5 Benefits of Invisalign® Treatment Over Orthodontic Braces

 

Invisalign® is the new way to go for people looking to get their orthodontic treatment done comfortably and conveniently. Invisalign® is a form of clear aligners, the prime purpose of which is to look invisible, unlike traditional braces that interfere with the aesthetics of a person’s smile.

Over the past few years, Invisalign® has especially boomed among teenagers and young adults who are conscious about their appearances. The success that has come along with Invisalign® treatment is also noteworthy; perhaps further facilitating the growth of the newly discovered orthodontic treatment.

But is it the only reason why people are inclined more towards Invisalign® than braces? Invisalign® has several other benefits to speak of. The following are 5 of such amazing benefits:

1. Invisible Treatment 

Invisalign® is made of clear and fine plastic. Unlike braces, they are transparent and nobody around you will notice your orthodontic treatment! It allows you to be less conscious about your smile, feel more confident and get through with your orthodontic treatment without compromising your beautiful smile!

2. Comfortable Treatment 

As mentioned earlier, Invisalign® is made of fine plastic and is lightweight. While there could be speech difficulties during the first couple of days of treatment, you will feel perfectly natural thereon. There’s no wires or brackets involved to poke from inside the mouth and your treatment feels as comfortable as wearing a mouth guard.

3. Convenient Treatment 

Invisalign® is removable and requires no diet restriction. You can live life the way you want to and can even remove your clear aligner when you need to. It wouldn’t make a difference as long as you wear it for 20-22 hours a day.

4. Computerized Treatment 

The results of an Invisalign® treatment are totally computerized. You can get to see how your teeth will shift after every week of your treatment and match your results with the expected outcomes. Thus, you don’t have to wait for what feels like an eternity to get your desired outcomes from your orthodontic treatment!

5. Keeps Your Oral Health in Check

 Since Invisalign® is removable and does not come with brackets and wires, you can keep your oral health in shape without compromising on your orthodontic treatment. Since there are no brackets or wires, food particles don’t get suck on your teeth. Furthermore, it’s removable, which is why no surface of your teeth goes uncleaned from brushing and flossing.

However, you must know that there are some occlusions that Invisalign® cannot treat as effectively as metal braces. This brings in the question- “Who qualifies to get Invisalign® instead of braces?” To know if you do, get your own Invisalign® consultation with the best dentist near you in Airdrie AB.

How Much Oral Health Affects Your General Health?

Your mouth is the primary entrance into your entire body and well, your tongue is the red carpet! So, of course you want it to look nice in photo’s, but your smile should be more than just aesthetically pleasing. It’s important you are taking CARE of your mouth and keeping it healthy so YOU can be healthy! Many people aren’t aware that their dental health can affect their overall health. That’s right, poor oral hygiene can affect almost every part of your body! Here, are just a few examples of the link between oral and over-all systemic health.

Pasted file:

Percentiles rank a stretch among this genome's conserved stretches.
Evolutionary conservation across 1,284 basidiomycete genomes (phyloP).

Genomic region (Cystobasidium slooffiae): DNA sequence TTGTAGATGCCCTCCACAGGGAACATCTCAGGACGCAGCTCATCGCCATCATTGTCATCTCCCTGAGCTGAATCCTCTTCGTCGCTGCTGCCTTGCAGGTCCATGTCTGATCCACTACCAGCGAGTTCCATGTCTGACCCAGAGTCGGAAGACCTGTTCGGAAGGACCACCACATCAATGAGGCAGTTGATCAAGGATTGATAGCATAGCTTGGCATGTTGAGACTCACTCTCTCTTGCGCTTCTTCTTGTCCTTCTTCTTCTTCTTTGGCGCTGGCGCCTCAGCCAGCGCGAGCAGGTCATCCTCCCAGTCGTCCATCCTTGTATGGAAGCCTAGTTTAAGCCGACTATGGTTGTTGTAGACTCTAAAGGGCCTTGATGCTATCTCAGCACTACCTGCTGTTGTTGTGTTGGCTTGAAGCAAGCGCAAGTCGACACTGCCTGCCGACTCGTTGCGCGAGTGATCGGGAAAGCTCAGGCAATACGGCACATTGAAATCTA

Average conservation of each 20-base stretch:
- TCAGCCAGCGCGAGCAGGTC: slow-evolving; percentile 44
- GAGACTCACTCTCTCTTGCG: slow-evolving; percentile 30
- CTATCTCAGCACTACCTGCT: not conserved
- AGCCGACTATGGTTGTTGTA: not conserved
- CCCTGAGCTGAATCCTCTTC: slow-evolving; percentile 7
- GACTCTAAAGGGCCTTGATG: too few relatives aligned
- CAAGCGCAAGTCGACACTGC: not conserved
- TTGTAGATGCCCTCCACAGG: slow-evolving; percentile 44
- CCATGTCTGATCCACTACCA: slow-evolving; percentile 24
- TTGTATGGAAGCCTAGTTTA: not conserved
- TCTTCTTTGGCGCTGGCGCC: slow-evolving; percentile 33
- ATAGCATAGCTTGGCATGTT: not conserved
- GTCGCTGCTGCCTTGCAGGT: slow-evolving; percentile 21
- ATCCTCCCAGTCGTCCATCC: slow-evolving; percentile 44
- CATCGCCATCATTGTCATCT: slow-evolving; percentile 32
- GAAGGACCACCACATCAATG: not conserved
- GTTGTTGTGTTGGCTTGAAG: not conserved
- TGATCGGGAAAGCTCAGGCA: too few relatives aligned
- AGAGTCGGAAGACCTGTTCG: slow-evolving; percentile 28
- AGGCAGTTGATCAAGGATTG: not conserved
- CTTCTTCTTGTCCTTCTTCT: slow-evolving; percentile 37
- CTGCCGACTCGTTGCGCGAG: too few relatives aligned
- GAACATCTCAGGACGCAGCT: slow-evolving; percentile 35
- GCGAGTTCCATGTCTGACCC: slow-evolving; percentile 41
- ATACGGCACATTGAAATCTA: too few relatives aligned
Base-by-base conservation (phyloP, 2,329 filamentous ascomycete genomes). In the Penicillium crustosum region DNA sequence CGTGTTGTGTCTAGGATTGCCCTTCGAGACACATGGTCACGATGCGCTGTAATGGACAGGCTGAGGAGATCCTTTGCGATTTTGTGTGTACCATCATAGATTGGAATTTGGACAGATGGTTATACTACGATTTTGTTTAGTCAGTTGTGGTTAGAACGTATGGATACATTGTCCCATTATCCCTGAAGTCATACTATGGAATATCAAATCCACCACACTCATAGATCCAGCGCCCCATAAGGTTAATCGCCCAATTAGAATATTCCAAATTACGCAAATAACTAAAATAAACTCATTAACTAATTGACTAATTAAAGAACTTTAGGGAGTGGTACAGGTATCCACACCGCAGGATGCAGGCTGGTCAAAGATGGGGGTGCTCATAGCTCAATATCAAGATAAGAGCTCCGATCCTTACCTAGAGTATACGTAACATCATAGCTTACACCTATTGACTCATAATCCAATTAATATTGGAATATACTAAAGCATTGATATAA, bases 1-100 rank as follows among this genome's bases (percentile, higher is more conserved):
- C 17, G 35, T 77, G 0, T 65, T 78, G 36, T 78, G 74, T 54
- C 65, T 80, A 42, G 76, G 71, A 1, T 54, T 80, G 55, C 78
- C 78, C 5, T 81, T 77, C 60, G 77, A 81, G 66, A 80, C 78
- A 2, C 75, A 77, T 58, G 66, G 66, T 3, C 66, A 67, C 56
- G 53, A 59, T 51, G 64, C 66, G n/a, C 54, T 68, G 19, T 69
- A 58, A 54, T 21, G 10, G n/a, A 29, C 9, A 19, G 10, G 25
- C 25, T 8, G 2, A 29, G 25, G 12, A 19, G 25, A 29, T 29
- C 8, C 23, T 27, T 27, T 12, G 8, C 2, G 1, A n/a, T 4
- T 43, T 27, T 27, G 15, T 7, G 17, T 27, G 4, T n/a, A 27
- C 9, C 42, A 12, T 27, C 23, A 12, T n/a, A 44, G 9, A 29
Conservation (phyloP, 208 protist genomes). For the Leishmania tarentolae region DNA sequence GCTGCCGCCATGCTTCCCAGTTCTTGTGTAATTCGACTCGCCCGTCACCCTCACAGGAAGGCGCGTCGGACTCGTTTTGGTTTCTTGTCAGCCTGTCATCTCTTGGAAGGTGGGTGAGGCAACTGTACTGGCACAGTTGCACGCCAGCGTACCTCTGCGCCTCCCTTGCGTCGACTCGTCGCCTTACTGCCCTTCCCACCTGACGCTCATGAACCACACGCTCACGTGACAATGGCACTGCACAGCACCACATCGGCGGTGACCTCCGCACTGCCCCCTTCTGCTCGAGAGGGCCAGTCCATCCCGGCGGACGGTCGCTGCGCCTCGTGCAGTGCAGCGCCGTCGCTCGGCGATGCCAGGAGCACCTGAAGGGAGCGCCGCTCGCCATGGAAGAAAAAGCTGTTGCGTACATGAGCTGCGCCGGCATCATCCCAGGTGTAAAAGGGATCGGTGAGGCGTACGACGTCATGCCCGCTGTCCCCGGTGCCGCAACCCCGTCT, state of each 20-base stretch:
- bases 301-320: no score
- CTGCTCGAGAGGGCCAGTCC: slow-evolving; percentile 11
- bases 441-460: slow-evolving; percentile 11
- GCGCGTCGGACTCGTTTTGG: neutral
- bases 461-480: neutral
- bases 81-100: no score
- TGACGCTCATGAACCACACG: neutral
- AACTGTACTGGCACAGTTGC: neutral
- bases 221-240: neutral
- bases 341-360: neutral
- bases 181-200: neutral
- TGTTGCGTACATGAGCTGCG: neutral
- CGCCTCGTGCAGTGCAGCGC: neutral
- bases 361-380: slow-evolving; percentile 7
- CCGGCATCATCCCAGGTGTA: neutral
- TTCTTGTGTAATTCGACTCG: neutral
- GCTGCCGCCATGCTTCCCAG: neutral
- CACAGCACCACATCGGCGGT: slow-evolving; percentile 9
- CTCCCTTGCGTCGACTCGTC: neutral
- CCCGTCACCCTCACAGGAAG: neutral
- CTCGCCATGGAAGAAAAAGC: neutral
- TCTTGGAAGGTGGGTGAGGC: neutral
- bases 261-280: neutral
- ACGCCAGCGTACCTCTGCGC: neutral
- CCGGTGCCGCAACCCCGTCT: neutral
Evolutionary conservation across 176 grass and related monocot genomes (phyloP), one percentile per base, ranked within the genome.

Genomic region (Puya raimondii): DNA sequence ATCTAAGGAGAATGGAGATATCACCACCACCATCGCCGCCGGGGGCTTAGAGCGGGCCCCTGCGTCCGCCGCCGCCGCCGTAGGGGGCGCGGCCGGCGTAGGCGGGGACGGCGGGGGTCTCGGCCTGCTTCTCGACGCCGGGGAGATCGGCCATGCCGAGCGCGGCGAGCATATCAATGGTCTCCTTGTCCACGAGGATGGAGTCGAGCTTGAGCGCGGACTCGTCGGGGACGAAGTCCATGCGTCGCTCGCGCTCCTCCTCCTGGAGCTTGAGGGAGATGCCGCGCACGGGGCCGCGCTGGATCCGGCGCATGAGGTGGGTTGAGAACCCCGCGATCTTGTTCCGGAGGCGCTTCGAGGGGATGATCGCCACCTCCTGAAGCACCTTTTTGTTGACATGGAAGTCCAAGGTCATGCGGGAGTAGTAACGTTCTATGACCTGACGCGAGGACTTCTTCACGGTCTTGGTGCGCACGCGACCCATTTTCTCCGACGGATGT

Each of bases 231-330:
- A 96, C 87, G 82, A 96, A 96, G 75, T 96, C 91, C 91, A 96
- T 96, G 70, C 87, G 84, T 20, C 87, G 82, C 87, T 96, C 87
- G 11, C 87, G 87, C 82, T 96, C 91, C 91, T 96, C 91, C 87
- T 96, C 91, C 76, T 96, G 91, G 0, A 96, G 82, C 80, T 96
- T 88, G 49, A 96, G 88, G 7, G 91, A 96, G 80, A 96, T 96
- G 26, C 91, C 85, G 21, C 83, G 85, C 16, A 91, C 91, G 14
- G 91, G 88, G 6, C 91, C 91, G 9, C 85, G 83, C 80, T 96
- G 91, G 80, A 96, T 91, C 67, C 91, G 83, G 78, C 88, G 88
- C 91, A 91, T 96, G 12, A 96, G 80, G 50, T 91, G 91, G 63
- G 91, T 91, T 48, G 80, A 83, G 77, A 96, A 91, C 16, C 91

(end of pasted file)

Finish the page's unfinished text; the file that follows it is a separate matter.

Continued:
Heart Health:
Oral bacteria can cause inflammation and infections that research has suggested could be linked to clogged arteries, stroke and heart disease. Endocarditis is another troublesome heart condition that has been linked to oral bacteria. This is an infection of the inner lining of your valves/heart chambers. It can occur when bacteria from your mouth or other part of your body spread into your bloodstream and then attach to certain areas of your heart.

Pregnancy:
Periodontist has been linked to low birth weight and even pre maturity! It’s more important than ever to get your dental cleanings and exams while pregnant. You are more likely to carry your baby to term if you have periodontal treatment before the 35th week of your pregnancy.

Arthritis:
Periodontal disease may increase inflammation throughout the body. Inflammation is a common underlying problem with many diseases including autoimmune disease, rheumatoid arthritis.

Dementia:
Did you know that having gum disease can cause your risk of dementia to increase? There have also been studies for those that have severe gum disease scored very poorly on memory tests and calculations. Researchers have found memory issues and mild cognitive impairments that can affect your day to day life have been found in those with periodontal disease.

Pneumonia:
Bacteria can be aspirated into the lungs and cause pneumonia. When you skip out on dental cleanings, the number of bacteria in your mouth continues to grow, increasing your risk of pneumonia. Good oral hygiene decreases these bacteria thus decreasing your risk of pneumonia! So, brush your teeth to help prevent this respiratory illness.